Help Desert Tortoises – More info!


An article came to my attention this morning. It is about the desert tortoises in Nevada. 

From the Washington Post:

Federal funds are running out at the Desert Tortoise Conservation Center and officials plan to close the site and euthanize hundreds of the tortoises they’ve been caring for since the animals were added to the endangered species list in 1990.

I spent my morning calling around, looking to find more information on how to help. I finally got in touch with BLM. They said that they, along with other entities, are trying their best to get more funds and to better the situation. They are working on releasing the healthy tortoises back to the wild. Those who have worked with animals will know that this is not an easy task. The tortoises will have to undergo a lot of tests and examinations to make sure they are fit to be released. Many captive desert tortoises carry infectious bacterias, germs, and viruses that can harm the native population. This is why they have to be extra careful in selecting ones that can be released.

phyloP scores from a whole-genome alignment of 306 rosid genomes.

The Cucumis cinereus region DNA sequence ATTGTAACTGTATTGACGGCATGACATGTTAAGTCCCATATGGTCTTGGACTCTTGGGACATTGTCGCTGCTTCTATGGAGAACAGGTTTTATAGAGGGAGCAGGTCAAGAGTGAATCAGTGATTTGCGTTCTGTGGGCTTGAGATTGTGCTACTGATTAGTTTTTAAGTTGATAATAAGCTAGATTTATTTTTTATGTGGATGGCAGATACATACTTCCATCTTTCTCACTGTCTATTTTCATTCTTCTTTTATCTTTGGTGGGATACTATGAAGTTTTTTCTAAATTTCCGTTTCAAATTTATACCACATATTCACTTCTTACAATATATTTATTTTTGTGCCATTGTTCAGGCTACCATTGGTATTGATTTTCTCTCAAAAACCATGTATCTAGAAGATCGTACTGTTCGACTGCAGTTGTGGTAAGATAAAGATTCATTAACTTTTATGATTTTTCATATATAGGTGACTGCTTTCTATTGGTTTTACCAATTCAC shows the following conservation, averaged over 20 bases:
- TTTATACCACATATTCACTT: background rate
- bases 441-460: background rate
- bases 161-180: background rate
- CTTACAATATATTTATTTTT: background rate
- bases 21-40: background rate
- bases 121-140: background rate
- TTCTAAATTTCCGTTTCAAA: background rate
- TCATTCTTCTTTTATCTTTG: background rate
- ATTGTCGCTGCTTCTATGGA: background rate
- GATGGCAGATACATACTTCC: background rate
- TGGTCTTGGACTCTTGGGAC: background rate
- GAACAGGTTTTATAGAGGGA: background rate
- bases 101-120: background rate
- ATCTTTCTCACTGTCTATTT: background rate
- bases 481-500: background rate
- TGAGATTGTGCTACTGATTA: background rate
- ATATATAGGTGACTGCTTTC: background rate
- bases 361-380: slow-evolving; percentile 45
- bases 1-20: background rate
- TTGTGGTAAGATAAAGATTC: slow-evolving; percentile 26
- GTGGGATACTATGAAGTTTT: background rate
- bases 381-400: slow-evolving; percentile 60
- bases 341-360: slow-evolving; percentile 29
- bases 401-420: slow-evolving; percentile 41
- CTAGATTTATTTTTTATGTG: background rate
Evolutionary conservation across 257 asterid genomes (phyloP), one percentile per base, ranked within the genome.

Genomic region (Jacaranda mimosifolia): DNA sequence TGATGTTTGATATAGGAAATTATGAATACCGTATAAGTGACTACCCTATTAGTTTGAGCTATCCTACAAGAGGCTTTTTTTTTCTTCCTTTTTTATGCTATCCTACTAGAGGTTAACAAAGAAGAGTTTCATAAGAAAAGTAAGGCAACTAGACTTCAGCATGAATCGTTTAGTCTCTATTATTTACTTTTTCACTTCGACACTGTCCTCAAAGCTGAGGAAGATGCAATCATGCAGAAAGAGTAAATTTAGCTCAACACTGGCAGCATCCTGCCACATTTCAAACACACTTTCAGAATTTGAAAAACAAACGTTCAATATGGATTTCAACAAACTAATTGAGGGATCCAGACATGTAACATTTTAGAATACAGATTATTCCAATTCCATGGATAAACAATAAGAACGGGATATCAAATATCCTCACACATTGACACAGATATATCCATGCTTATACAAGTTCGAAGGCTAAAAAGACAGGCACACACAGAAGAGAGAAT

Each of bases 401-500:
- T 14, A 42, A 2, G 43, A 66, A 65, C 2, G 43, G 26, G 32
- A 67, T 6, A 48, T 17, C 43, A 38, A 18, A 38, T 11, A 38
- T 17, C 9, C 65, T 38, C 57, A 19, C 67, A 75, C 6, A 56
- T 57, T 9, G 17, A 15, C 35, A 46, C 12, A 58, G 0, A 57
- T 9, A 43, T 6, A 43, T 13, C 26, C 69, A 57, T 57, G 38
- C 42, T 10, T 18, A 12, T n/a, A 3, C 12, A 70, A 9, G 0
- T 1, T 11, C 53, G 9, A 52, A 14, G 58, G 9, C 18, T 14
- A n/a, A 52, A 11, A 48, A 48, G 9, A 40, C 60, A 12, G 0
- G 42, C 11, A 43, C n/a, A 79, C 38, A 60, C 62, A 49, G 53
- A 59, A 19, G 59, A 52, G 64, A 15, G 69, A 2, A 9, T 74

They are also looking for adoptable homes for the healthy tortoises that were dropped off to the center as a pet. If you know people who can take care of them, please spread the words. The number to call: 702-384-3333 ext. 131. Address: 655 N Mojave Road, Las Vegas NV 89101 11 am – 7 pm daily.

BLM representative that I talked to mentioned that they possibly have about 17000-20000 tortoises there. This number is not confirmed but a mere estimate. Washington post mentioned that they have 1400 inhabitants. Perhaps the BLM representative mistyped an extra digit but whatever the number is, we can all agree that it’s quite a large number. 

Unfortunatelly, they have a lot of tortoises with upper respiratory tract infection that is infectious and can quickly developed into chronic or acute pneumonia if not treated. Tortoises with this infection is not fit to be adopted or released back to the wild not only because they are unhealthy but also because they can spread the infection and put the native population in danger. 

They are working to find other ways than euthanasia, but looking at the total number of tortoises and the number of unhealthy tortoises. Perhaps euthanasia is inevitable. Hopefully we can help reduce that number and help as many tortoises as we can.

Call 702-384-3333 ext 131 if you can help by adopting a tortoise. You need to be able to provide a healthy environment for the tortoise. For more info on how to care for a captive tortoise:

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